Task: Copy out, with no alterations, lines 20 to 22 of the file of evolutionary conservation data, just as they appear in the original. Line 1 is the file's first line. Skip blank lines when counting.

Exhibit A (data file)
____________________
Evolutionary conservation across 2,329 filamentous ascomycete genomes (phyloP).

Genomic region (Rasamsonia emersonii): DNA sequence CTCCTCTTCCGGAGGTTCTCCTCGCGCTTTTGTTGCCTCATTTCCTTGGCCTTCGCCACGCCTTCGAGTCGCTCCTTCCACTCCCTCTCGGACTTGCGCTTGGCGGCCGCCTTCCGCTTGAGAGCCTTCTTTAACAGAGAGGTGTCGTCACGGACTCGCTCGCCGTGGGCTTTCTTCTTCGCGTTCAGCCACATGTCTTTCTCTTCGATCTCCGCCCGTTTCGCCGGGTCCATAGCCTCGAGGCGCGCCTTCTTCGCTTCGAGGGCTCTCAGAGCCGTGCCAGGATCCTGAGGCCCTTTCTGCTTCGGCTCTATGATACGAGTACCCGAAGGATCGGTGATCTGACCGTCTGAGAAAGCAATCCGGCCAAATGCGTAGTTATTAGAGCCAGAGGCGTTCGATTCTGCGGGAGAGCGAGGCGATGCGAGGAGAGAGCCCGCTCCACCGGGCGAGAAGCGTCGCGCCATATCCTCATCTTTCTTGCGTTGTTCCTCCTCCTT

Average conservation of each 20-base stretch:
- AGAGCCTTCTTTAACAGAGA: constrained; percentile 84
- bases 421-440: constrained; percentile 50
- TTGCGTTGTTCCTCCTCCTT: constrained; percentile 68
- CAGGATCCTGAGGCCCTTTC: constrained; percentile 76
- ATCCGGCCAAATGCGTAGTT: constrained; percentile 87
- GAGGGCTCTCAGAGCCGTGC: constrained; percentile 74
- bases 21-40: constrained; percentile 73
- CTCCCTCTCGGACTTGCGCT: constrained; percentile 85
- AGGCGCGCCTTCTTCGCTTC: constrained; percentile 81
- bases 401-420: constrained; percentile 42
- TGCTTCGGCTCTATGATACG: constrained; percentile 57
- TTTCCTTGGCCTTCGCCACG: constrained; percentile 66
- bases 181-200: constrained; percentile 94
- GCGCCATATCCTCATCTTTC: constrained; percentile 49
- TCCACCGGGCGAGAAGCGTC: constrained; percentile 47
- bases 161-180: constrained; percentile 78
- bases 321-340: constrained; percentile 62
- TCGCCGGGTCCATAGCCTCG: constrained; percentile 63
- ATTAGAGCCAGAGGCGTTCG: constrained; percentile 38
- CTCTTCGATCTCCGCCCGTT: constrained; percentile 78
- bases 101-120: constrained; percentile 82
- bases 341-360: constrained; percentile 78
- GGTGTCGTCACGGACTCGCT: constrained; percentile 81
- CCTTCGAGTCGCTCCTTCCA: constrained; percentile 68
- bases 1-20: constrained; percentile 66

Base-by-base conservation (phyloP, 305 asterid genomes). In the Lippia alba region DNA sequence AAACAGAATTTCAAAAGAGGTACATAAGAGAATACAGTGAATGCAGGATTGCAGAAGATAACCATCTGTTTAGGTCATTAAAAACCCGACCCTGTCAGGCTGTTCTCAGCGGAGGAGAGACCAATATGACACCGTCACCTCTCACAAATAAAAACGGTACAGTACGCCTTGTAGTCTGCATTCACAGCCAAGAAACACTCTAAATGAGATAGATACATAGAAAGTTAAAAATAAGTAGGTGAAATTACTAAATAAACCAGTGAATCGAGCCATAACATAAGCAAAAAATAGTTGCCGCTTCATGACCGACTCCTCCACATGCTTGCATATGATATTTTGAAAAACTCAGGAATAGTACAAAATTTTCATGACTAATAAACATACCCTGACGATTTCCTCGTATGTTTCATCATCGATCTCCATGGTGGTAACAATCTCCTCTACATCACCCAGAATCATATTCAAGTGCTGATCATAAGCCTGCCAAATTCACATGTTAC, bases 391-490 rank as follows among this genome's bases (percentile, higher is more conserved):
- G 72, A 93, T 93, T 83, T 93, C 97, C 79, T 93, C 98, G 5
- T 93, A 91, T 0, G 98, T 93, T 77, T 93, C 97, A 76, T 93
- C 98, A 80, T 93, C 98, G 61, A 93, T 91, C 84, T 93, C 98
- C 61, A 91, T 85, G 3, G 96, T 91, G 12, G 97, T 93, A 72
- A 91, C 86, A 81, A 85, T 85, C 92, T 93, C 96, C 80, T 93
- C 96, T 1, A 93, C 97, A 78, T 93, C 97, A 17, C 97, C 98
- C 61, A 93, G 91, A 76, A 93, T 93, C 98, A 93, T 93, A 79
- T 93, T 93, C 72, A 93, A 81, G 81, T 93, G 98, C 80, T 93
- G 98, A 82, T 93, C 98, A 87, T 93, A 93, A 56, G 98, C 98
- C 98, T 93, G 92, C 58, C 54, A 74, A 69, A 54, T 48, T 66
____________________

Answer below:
- bases 321-340: constrained; percentile 62
- TCGCCGGGTCCATAGCCTCG: constrained; percentile 63
- ATTAGAGCCAGAGGCGTTCG: constrained; percentile 38